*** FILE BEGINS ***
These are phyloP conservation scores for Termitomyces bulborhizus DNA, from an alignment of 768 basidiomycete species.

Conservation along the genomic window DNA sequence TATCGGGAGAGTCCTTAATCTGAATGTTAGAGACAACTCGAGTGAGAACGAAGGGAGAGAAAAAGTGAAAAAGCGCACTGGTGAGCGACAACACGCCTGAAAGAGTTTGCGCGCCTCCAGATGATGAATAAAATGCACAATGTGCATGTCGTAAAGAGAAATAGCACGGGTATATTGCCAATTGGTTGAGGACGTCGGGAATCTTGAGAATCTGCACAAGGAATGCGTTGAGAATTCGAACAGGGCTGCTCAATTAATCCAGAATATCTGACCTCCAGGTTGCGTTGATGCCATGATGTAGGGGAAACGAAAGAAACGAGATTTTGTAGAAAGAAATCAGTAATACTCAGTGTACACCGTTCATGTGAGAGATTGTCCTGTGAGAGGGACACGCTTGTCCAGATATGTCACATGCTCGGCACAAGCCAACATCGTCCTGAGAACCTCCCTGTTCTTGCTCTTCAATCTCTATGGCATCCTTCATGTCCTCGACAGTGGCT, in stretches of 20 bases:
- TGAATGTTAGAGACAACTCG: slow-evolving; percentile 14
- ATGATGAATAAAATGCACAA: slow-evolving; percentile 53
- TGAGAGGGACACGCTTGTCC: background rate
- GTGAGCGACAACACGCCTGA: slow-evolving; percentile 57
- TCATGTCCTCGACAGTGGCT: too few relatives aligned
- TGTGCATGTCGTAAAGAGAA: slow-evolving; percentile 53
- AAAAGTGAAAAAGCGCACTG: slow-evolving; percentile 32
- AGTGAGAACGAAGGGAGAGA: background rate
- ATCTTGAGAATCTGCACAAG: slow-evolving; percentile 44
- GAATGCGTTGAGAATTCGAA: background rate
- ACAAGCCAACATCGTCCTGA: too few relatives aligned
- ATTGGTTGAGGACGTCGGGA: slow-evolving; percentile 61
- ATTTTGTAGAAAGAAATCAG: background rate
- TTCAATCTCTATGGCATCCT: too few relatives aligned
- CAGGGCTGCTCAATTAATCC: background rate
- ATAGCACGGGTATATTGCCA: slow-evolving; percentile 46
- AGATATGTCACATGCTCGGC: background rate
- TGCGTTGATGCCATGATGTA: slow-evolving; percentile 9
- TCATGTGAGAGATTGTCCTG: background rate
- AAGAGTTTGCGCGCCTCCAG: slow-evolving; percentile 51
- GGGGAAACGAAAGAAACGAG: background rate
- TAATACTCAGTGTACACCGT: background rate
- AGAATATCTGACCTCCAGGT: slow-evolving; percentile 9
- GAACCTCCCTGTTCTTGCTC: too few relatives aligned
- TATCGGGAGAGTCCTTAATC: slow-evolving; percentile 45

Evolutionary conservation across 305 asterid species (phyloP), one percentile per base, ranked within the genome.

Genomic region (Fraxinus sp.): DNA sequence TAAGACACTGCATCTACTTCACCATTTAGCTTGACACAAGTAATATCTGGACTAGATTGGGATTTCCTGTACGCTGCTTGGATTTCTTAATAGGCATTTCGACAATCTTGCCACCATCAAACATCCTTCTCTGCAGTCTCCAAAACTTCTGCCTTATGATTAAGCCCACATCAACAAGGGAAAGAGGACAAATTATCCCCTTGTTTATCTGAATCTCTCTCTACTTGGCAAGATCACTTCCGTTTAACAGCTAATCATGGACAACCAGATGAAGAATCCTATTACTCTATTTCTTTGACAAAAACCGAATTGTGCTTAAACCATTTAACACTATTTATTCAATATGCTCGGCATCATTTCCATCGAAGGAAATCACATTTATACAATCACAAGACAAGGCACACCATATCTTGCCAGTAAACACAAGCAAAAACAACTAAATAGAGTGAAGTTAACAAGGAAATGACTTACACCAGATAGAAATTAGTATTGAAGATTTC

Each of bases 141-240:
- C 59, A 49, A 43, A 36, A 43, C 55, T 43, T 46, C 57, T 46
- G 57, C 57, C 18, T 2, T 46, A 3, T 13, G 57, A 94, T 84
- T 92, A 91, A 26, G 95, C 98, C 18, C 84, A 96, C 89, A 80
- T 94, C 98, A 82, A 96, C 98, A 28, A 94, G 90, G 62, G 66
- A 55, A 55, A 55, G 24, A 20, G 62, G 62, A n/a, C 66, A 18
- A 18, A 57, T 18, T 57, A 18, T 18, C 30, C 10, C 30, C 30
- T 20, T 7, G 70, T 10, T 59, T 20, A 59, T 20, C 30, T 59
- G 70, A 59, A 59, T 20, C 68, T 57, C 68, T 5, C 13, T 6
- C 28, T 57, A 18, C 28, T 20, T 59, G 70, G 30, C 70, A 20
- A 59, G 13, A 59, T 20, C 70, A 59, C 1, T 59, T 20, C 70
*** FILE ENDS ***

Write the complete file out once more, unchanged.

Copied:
These are phyloP conservation scores for Termitomyces bulborhizus DNA, from an alignment of 768 basidiomycete species.

Conservation along the genomic window DNA sequence TATCGGGAGAGTCCTTAATCTGAATGTTAGAGACAACTCGAGTGAGAACGAAGGGAGAGAAAAAGTGAAAAAGCGCACTGGTGAGCGACAACACGCCTGAAAGAGTTTGCGCGCCTCCAGATGATGAATAAAATGCACAATGTGCATGTCGTAAAGAGAAATAGCACGGGTATATTGCCAATTGGTTGAGGACGTCGGGAATCTTGAGAATCTGCACAAGGAATGCGTTGAGAATTCGAACAGGGCTGCTCAATTAATCCAGAATATCTGACCTCCAGGTTGCGTTGATGCCATGATGTAGGGGAAACGAAAGAAACGAGATTTTGTAGAAAGAAATCAGTAATACTCAGTGTACACCGTTCATGTGAGAGATTGTCCTGTGAGAGGGACACGCTTGTCCAGATATGTCACATGCTCGGCACAAGCCAACATCGTCCTGAGAACCTCCCTGTTCTTGCTCTTCAATCTCTATGGCATCCTTCATGTCCTCGACAGTGGCT, in stretches of 20 bases:
- TGAATGTTAGAGACAACTCG: slow-evolving; percentile 14
- ATGATGAATAAAATGCACAA: slow-evolving; percentile 53
- TGAGAGGGACACGCTTGTCC: background rate
- GTGAGCGACAACACGCCTGA: slow-evolving; percentile 57
- TCATGTCCTCGACAGTGGCT: too few relatives aligned
- TGTGCATGTCGTAAAGAGAA: slow-evolving; percentile 53
- AAAAGTGAAAAAGCGCACTG: slow-evolving; percentile 32
- AGTGAGAACGAAGGGAGAGA: background rate
- ATCTTGAGAATCTGCACAAG: slow-evolving; percentile 44
- GAATGCGTTGAGAATTCGAA: background rate
- ACAAGCCAACATCGTCCTGA: too few relatives aligned
- ATTGGTTGAGGACGTCGGGA: slow-evolving; percentile 61
- ATTTTGTAGAAAGAAATCAG: background rate
- TTCAATCTCTATGGCATCCT: too few relatives aligned
- CAGGGCTGCTCAATTAATCC: background rate
- ATAGCACGGGTATATTGCCA: slow-evolving; percentile 46
- AGATATGTCACATGCTCGGC: background rate
- TGCGTTGATGCCATGATGTA: slow-evolving; percentile 9
- TCATGTGAGAGATTGTCCTG: background rate
- AAGAGTTTGCGCGCCTCCAG: slow-evolving; percentile 51
- GGGGAAACGAAAGAAACGAG: background rate
- TAATACTCAGTGTACACCGT: background rate
- AGAATATCTGACCTCCAGGT: slow-evolving; percentile 9
- GAACCTCCCTGTTCTTGCTC: too few relatives aligned
- TATCGGGAGAGTCCTTAATC: slow-evolving; percentile 45

Evolutionary conservation across 305 asterid species (phyloP), one percentile per base, ranked within the genome.

Genomic region (Fraxinus sp.): DNA sequence TAAGACACTGCATCTACTTCACCATTTAGCTTGACACAAGTAATATCTGGACTAGATTGGGATTTCCTGTACGCTGCTTGGATTTCTTAATAGGCATTTCGACAATCTTGCCACCATCAAACATCCTTCTCTGCAGTCTCCAAAACTTCTGCCTTATGATTAAGCCCACATCAACAAGGGAAAGAGGACAAATTATCCCCTTGTTTATCTGAATCTCTCTCTACTTGGCAAGATCACTTCCGTTTAACAGCTAATCATGGACAACCAGATGAAGAATCCTATTACTCTATTTCTTTGACAAAAACCGAATTGTGCTTAAACCATTTAACACTATTTATTCAATATGCTCGGCATCATTTCCATCGAAGGAAATCACATTTATACAATCACAAGACAAGGCACACCATATCTTGCCAGTAAACACAAGCAAAAACAACTAAATAGAGTGAAGTTAACAAGGAAATGACTTACACCAGATAGAAATTAGTATTGAAGATTTC

Each of bases 141-240:
- C 59, A 49, A 43, A 36, A 43, C 55, T 43, T 46, C 57, T 46
- G 57, C 57, C 18, T 2, T 46, A 3, T 13, G 57, A 94, T 84
- T 92, A 91, A 26, G 95, C 98, C 18, C 84, A 96, C 89, A 80
- T 94, C 98, A 82, A 96, C 98, A 28, A 94, G 90, G 62, G 66
- A 55, A 55, A 55, G 24, A 20, G 62, G 62, A n/a, C 66, A 18
- A 18, A 57, T 18, T 57, A 18, T 18, C 30, C 10, C 30, C 30
- T 20, T 7, G 70, T 10, T 59, T 20, A 59, T 20, C 30, T 59
- G 70, A 59, A 59, T 20, C 68, T 57, C 68, T 5, C 13, T 6
- C 28, T 57, A 18, C 28, T 20, T 59, G 70, G 30, C 70, A 20
- A 59, G 13, A 59, T 20, C 70, A 59, C 1, T 59, T 20, C 70